By Carol Gould
My happiest moments in my forty-four years in Britain have been the publication of my books by British publishers but the saddest is my inability to return to the United States for many years because of a series of health crises. Right now, as 2019 comes to an end, I have not been able to get back to the USA since 2006. That’s right: thirteen years. It is a two-pronged issue. One is the difficulty getting travel insurance. Unless you want to pay a £1,000 premium for a two-month stay using a high-end British insurer it is virtually impossible to secure cover. (A dear British friend of mine did not heed my warning when eight years ago he went on holiday to Florida uninsured and had a stroke when he arrived Stateside. His UK family ended up nearly bankrupt.)
The other issue is just wanting to go back to live in the USA for good; because I have been a worker and taxpayer here in the UK for forty years I never paid in to Medicare. At 66 with multiple pre-existing conditions I am told I could get Medicaid but do I really want to embark on complicated paperwork when here in Britain I am superbly looked after by the NHS for every eventuality? Good Lord: when you think of it: from the day in 1976 as an MA student when I offered my GP in Knightsbridge a £5 note and he looked at me in horror, not a brass farthing has passed between me and a medical practitioner.
Every time I have been on a radio or television broadcast I have pointed out that had Franklin Roosevelt not died of a sudden stroke in April 1945 and lived out his fourth term he would have seen what Clement Attlee was doing in post-war Britain bringing in the magnificent National Health Service, which to this day treats everyone from cradle to grave. Harry Truman did not see the miracle of the NHS as a necessity for Americans and to this day money has ruled the medical and pharmaceutical sectors with insurance companies often tyrannizing hard-working Americans who happen to fall ill.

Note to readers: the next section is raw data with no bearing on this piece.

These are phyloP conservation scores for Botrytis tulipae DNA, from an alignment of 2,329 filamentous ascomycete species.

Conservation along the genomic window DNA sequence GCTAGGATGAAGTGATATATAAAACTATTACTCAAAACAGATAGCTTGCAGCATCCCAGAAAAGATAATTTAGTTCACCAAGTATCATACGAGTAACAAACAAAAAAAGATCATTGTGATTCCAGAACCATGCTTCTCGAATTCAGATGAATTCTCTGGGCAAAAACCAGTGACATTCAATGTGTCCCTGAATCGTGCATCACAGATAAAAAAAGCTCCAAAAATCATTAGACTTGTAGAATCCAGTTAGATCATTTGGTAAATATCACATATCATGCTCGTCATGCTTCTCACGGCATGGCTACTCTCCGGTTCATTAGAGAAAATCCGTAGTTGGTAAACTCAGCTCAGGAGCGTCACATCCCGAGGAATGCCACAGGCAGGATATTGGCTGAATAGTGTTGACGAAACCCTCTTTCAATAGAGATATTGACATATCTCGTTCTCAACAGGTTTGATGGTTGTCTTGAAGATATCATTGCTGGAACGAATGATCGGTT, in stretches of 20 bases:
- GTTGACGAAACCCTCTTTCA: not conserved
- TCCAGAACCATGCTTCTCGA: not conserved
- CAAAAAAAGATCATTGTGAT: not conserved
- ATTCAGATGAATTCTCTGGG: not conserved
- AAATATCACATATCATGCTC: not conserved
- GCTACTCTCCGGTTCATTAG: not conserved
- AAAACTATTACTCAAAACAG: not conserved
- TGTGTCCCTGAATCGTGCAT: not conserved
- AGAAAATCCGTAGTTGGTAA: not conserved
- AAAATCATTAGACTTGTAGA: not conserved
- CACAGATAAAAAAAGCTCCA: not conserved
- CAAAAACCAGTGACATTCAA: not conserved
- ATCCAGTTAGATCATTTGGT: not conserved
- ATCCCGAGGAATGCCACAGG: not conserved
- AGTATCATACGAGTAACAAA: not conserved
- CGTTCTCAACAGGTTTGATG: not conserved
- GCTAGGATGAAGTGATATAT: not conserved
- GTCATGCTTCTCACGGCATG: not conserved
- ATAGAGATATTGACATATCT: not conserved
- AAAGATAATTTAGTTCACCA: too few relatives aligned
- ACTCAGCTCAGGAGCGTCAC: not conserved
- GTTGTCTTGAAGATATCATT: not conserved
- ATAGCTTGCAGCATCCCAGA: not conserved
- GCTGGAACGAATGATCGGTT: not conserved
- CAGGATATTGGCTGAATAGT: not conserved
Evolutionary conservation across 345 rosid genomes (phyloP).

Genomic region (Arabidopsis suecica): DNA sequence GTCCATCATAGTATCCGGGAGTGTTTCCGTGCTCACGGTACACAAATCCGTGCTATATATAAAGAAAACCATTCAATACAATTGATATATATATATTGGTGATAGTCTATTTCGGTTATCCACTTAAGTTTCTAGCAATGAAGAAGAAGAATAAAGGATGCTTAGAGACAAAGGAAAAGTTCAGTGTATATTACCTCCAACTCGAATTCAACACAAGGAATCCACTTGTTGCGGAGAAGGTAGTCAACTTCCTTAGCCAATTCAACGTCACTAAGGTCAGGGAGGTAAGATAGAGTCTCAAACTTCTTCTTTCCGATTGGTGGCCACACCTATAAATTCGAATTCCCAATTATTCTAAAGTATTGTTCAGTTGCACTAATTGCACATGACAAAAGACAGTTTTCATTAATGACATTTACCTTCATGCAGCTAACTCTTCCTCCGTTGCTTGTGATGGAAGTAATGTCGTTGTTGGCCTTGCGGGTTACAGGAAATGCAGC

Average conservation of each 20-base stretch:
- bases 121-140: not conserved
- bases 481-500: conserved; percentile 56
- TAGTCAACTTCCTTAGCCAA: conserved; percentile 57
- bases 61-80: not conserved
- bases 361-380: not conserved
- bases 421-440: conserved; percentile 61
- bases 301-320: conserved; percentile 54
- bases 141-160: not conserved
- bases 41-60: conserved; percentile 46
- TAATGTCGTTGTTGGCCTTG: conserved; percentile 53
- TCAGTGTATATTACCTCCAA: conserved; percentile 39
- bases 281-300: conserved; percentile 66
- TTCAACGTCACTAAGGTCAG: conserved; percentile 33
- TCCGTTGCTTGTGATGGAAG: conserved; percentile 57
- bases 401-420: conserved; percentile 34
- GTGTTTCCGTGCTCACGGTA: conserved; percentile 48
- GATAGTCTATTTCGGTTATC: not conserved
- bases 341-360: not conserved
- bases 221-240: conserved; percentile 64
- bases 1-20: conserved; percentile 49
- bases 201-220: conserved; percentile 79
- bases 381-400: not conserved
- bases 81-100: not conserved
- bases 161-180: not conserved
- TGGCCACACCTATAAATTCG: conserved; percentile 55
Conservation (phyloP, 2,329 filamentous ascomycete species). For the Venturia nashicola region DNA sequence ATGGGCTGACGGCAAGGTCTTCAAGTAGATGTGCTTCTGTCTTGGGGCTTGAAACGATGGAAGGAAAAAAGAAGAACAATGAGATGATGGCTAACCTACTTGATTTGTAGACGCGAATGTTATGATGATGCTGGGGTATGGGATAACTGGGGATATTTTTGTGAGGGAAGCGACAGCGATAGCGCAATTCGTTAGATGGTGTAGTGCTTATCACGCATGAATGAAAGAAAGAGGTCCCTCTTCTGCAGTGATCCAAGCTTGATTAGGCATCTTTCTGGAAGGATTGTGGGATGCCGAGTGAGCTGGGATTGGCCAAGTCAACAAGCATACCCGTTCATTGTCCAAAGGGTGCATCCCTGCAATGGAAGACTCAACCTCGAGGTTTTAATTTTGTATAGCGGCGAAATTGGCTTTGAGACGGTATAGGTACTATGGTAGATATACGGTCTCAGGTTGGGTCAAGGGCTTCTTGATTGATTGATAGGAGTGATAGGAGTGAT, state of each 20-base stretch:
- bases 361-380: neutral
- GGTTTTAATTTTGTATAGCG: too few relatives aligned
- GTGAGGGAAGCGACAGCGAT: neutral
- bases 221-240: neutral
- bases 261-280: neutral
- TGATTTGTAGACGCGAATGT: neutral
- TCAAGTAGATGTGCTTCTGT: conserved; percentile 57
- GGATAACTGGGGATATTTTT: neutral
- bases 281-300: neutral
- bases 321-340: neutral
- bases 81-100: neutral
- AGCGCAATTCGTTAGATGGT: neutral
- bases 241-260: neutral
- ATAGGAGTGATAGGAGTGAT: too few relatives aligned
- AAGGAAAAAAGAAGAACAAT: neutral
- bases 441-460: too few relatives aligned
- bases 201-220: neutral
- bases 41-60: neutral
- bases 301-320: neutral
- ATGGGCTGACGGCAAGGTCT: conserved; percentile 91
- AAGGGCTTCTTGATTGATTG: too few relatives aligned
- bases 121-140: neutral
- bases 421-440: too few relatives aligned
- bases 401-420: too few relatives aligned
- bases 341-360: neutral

The fact that the United States does not have universal health care beggars belief. I was a delegate to the 2004 Global Democratic Convention in Edinburgh where presidential hopeful John Kerry’s sister Diana urged me to go to Philadelphia and campaign in my hometown for universal health care. When I arrived there the head of the Kerry campaign rang and told me that if I so much as dared mention ‘socialized medicine’ I would not only be thrown off the campaign but out of the Democratic party.
Just before Ted Kennedy died he said he was visiting the grandchildren of constituents who fifty years before were having trouble paying their medical and pharmaceutical bills. When I went to hear Sen John McCain speak in Maryland fifteen years ago he said ‘Ma’am, we will not have universal health care in my or your lifetime.’
This has to change. Americans deserve the care from cradle to grave that other nations enjoy. I am alive because of the British NHS. But the fact that I may die never seeing my American family ever again is beyond belief.